In a case described by the judge as presenting an “important question regarding the emerging ‘mash-up’ culture,” a jury will consider the copyright and trademark claims raised by a Star Trek version of Dr. Seuss’s Oh, the Places You’ll Go!
Dr. Seuss Enterprises sued ComicMix over its plan to publish Oh, the Places You’ll Boldly Go! after the authors launched a Kickstarter campaign to fund printing and distribution. The defendants countered that their book—which combines aspects of various Dr. Seuss works with “certain characters, imagery, and other elements from Star Trek”—was a parody and constituted fair use of the Dr. Seuss publications.
But U.S. District Court Judge Janis L. Sammartino denied the defendants’ motion to dismiss, concluding that the court could not say as a matter of law that their use of copyrighted material was fair or that they had proven each element of a nominative fair use trademark infringement defense.
The court had previously considered the four fair use factors and found factor one (the purpose and character of the use) to weigh in favor of the defendants and the fourth factor (the effect of the use upon the potential market for or value of the copyrighted work) to weigh in favor of the plaintiff. Factor two weighed slightly in favor of the plaintiff and factor three was neutral.
Thereafter, Dr. Seuss Enterprises filed an amended complaint that provided new information as to the fourth fair use factor. It explained that it commonly licenses its work and collaborates with other rights holders to produce works such as Oh, the Pets You Can Get! In light of this information, Judge Sammartino reconsidered her analysis with regard to the effect that defendants’ use had upon the potential market for or value of the copyrighted work; she left her analysis of the other three factors in place.
The defendants attempted to distinguish their mash-up from these licensed derivatives because it was a crossover work integrating preexisting characters from a separate entertainment franchise—Star Trek—with those of Dr. Seuss. The court was not persuaded.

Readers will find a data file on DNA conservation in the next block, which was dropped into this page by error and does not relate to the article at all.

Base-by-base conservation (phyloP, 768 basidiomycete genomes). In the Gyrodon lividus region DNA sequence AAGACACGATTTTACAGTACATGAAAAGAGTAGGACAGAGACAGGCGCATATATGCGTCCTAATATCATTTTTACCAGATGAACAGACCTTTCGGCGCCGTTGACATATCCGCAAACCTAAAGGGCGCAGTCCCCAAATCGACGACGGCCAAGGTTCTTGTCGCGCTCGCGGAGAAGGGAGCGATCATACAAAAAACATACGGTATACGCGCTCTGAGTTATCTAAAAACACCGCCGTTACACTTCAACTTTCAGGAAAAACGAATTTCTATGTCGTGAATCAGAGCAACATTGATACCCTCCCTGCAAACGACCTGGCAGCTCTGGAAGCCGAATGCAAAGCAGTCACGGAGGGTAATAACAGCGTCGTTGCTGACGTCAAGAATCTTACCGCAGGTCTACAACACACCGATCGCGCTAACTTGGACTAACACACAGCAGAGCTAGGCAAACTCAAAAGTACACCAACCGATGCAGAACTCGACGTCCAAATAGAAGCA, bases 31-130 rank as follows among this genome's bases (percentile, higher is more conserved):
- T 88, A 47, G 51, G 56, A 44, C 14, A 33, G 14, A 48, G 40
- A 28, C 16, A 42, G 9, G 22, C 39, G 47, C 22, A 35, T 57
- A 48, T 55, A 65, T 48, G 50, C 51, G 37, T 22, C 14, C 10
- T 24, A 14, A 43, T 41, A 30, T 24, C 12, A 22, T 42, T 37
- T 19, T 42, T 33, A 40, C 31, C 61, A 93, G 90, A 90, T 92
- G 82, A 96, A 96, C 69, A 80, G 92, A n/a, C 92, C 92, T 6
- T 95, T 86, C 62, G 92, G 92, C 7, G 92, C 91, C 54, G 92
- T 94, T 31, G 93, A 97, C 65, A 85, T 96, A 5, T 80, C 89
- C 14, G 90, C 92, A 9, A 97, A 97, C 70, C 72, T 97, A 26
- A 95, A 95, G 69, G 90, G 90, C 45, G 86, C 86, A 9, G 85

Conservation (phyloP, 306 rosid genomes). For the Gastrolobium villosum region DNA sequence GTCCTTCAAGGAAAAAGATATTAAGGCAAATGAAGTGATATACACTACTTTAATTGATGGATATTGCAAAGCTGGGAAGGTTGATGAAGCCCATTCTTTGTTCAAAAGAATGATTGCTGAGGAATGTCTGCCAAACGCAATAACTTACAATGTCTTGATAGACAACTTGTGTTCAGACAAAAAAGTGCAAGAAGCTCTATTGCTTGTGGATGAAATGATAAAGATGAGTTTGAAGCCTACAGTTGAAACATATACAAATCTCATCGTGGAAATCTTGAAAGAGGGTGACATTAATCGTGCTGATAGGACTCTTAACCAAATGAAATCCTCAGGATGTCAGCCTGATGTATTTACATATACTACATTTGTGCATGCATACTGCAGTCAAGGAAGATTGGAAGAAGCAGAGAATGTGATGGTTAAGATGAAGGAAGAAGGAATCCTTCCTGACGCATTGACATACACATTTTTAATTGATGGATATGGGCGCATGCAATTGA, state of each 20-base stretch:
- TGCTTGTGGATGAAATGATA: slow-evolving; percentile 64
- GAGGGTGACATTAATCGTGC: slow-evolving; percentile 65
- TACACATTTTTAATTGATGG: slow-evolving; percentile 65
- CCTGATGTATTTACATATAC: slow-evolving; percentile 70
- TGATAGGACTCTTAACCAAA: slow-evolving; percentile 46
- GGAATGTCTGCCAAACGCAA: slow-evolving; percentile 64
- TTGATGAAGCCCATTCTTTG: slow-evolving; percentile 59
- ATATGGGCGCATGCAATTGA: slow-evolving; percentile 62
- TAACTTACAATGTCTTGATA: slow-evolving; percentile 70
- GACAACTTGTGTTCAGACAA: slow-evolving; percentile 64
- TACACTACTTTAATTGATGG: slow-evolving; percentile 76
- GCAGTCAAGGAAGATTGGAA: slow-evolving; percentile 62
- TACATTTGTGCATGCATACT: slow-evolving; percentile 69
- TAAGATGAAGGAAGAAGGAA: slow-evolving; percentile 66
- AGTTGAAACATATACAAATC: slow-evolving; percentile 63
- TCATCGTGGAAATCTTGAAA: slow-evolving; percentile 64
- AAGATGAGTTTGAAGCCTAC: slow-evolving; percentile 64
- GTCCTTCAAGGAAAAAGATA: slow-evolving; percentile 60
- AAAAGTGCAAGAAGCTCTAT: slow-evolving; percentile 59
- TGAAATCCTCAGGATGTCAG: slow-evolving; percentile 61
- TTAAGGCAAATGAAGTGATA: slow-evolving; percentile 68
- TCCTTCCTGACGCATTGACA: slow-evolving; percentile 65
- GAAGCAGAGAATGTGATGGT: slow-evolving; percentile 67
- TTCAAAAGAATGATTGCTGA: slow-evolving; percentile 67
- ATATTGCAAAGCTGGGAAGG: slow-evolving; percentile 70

“Plaintiff’s current literary licensing program involves allowing other authors to publish books based off of Plaintiff’s books and even use Plaintiff’s characters,” the court wrote. “Although these books may not be mash-ups like Boldly, there is a potential market for a literary mash-up involving Plaintiff’s books; such a market would not be unlikely based on Plaintiff’s past licensing programs. Defendants’ production of Boldly may result in an adverse impact on Plaintiff’s derivative market and the Court therefore finds there is potential harm to the market for Plaintiff’s derivative works.”
With the balance of the fair use factors shifting even more in the plaintiff’s favor due to the allegations of potential market harm, the court denied the defendants’ motion to dismiss the copyright infringement claim based on a fair use defense.
Turning to the trademark and unfair competition claims, Judge Sammartino found the defendants’ work was not shielded by a defense of nominative fair use. The defendants met the first factor—that their work would not be readily identifiable without use of the trademark at issue—because Boldly needed to utilize Dr. Seuss’s title in order to reference the underlying Dr. Seuss work.
However, the defendants used more of the mark than “reasonably necessary to identify the product,” the court found, and thereby failed the second factor for nominative fair use. “Defendants not only use the words ‘Oh! The Places You’ll Go!’ in the title of Boldly but also use the exact font used by Plaintiff,” the court said. “The look of the lettering is unquestionably identical on both books, down to the shape of the exclamation point. … The Court finds it was unnecessary for Defendants to use the distinctive font as used on Go! to communicate their message (i.e., that Boldly is a mash-up of the Go! and Star Trek universes).”
While the court determined the defendants did nothing to suggest that the plaintiff sponsored or endorsed Boldly, because they could not satisfy the second factor of the nominative fair use defense, the court denied their motion to dismiss the trademark and unfair competition claims.
To read the order in Dr. Seuss Enterprises v. ComicMix, LLC, click here.
Why it matters: The California federal court decision provides an interesting analysis of copyright and trademark considerations in mash-ups involving protected works. Although the court had previously dismissed the trademark claim, the plaintiff’s amended complaint regarding the font size and lettering was sufficient to preclude a nominative fair use defense. Copyright claims will also move forward as the plaintiff successfully presented to the court a potential market for derivative works that the defendants allegedly infringed.